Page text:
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Under the settlement, Alan Ralsky - whose company Additional Benefits is thought to be one of the largest senders of bulk e-mail - will also have to pay Verizon a monetary settlement. Bobbi Henson, a spokeswoman for Verizon, declined to release financial details of the settlement.
Henson said the injunction covers thousands of e-mail domain names owned by Verizon, including verizon.net, verizon, and vzw.com. However, Henson said the settlement does not include companies' Internet services that are hosted by Verizon but who have their own domain names.
In March 2001, Verizon Online sued Ralsky and Additional Benefits, alleging that the defendants had flooded customers with unsolicited commercial e-mail in 2000 advertising such items as diet pills, online gambling, credit repair tools and car buying services. Verizon Online has 1.64 million Internet subscribers in 40 states of the US.
According to the complaint, these spam messages violated both federal and state laws barring unsolicited bulk e-mail sent to Internet service providers such as Verizon Online that have adopted strict policies against spam.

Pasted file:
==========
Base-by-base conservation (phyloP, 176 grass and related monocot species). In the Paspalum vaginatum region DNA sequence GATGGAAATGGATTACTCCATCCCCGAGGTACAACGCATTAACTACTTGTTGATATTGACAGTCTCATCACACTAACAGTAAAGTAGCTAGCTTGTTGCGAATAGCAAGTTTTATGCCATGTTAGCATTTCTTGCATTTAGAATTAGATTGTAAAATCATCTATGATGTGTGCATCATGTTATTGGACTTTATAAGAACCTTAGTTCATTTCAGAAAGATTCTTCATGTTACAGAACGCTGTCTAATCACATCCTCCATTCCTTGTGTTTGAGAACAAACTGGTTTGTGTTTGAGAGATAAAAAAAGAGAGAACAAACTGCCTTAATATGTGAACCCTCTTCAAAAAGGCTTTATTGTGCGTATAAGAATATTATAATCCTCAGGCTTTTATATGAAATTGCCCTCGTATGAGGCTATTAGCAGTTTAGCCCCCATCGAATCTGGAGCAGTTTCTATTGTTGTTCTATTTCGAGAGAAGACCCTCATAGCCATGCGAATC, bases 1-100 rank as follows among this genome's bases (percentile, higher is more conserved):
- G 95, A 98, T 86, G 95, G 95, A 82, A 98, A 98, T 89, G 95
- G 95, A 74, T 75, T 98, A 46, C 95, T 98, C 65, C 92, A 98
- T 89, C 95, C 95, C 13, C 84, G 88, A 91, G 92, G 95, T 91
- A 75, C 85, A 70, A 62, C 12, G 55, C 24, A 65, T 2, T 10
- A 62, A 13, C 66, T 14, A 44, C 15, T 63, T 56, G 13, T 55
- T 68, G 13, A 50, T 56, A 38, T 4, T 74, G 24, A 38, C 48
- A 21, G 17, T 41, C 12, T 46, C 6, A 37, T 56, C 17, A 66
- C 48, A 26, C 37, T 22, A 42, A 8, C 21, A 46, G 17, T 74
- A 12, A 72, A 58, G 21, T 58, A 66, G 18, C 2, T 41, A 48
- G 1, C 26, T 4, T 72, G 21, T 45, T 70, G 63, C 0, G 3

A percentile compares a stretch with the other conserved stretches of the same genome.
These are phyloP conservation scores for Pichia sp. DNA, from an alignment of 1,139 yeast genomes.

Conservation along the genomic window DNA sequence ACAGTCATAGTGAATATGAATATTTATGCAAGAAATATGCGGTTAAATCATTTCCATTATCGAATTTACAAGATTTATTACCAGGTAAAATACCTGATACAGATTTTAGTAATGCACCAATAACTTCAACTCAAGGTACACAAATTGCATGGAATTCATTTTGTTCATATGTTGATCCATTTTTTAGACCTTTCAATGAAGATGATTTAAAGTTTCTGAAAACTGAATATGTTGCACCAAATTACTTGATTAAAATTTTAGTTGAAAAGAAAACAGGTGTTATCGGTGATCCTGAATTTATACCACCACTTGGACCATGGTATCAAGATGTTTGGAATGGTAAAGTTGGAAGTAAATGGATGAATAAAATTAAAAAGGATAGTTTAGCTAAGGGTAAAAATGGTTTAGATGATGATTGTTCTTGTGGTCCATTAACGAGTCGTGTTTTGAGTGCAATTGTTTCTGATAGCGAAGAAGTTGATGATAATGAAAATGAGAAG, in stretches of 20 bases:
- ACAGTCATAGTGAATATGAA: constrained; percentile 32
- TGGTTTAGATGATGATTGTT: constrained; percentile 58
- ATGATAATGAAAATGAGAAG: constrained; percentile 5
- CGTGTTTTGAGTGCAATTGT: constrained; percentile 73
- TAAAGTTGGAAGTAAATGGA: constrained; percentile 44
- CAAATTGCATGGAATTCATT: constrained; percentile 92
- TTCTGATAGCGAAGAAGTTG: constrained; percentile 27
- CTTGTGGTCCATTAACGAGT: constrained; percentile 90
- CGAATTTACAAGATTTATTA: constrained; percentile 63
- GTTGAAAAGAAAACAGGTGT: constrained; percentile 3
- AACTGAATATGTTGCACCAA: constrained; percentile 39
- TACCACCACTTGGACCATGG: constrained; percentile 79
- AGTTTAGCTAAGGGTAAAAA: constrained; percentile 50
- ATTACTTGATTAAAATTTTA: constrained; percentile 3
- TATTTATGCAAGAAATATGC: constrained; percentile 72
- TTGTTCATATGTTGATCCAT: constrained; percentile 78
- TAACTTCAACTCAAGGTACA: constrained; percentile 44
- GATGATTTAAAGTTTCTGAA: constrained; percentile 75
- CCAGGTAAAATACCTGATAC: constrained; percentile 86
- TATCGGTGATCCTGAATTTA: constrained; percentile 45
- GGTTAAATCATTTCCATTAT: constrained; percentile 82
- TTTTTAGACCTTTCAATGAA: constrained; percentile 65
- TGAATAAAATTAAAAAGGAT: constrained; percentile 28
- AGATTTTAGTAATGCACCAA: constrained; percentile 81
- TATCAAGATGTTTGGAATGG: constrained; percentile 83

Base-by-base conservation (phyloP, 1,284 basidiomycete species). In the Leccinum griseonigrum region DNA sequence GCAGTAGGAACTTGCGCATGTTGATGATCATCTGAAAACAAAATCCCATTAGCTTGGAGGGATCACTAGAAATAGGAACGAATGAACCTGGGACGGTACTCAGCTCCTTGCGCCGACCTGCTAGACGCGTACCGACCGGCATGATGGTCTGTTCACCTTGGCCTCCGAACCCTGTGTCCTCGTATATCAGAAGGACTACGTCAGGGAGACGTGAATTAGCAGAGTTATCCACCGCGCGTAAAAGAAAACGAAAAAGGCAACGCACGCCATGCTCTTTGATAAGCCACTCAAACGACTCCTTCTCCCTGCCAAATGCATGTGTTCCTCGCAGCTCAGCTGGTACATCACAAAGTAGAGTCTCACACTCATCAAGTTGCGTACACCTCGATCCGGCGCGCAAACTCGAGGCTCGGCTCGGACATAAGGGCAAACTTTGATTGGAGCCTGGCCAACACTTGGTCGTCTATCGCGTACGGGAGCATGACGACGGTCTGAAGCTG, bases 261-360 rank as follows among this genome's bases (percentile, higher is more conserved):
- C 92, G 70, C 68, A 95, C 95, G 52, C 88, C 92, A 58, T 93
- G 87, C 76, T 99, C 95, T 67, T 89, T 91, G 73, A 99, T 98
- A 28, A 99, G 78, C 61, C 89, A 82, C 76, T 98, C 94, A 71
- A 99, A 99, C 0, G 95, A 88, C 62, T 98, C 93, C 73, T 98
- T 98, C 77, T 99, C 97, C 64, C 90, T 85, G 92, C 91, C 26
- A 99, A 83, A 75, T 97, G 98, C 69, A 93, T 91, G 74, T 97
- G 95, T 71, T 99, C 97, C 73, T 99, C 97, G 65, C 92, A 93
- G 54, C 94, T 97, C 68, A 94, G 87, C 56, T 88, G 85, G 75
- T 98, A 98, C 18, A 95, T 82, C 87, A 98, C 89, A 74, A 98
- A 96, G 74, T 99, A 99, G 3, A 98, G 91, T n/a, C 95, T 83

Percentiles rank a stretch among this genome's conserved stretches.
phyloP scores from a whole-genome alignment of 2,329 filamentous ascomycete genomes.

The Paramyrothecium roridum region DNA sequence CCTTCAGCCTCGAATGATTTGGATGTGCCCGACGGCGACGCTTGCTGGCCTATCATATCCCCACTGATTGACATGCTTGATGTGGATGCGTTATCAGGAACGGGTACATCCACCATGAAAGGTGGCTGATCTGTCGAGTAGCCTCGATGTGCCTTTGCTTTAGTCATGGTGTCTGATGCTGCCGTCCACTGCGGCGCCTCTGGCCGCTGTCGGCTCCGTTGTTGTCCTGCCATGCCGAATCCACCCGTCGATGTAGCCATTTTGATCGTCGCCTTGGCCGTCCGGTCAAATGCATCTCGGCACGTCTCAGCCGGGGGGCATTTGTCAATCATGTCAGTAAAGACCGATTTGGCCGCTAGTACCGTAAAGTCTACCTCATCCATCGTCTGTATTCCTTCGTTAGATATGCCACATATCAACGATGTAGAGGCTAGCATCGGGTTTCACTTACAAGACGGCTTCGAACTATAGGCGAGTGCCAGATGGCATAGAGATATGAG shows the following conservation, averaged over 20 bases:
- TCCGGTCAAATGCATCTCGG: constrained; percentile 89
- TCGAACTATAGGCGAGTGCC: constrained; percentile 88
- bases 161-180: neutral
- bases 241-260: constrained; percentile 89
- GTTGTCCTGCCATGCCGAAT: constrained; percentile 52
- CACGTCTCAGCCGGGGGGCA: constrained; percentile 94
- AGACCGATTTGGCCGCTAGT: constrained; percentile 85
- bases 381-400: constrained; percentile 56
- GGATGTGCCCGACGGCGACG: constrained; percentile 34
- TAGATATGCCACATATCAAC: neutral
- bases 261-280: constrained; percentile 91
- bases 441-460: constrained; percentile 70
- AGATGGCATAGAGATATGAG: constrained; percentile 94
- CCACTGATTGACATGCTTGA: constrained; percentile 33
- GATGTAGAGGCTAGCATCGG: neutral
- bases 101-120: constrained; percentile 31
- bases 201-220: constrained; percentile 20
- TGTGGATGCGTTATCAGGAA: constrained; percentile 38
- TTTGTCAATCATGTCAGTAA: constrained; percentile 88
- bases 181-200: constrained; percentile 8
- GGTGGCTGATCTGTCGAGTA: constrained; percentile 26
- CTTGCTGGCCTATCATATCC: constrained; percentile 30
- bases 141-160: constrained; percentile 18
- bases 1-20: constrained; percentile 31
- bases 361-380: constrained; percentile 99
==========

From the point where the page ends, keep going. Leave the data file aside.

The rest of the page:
Henson said Verizon initially wanted to shut down Ralsky and Additional Benefits completely but decided it had accomplished its goal through the settlement.
"We achieved what we really wanted, which was to prohibit Mr. Ralsky and his company from ever again spamming our customers on any of our domains," Henson said.
John Mozena, a spokesman for the Coalition Against Unsolicited Commercial E-mail, said the settlement is too narrow to make much of an impact. He had hoped the settlement would have included corporate networks that had their own domain names but were hosted by Verizon.
Mozena added that there should be legislation in place to help the average consumer targeted by spammers. Right now, only large companies such as Verizon and America Online have the resources to pursue spammers in court.
"We need legislation so people who are affected by spam can get some sort of remedy," Mozena said.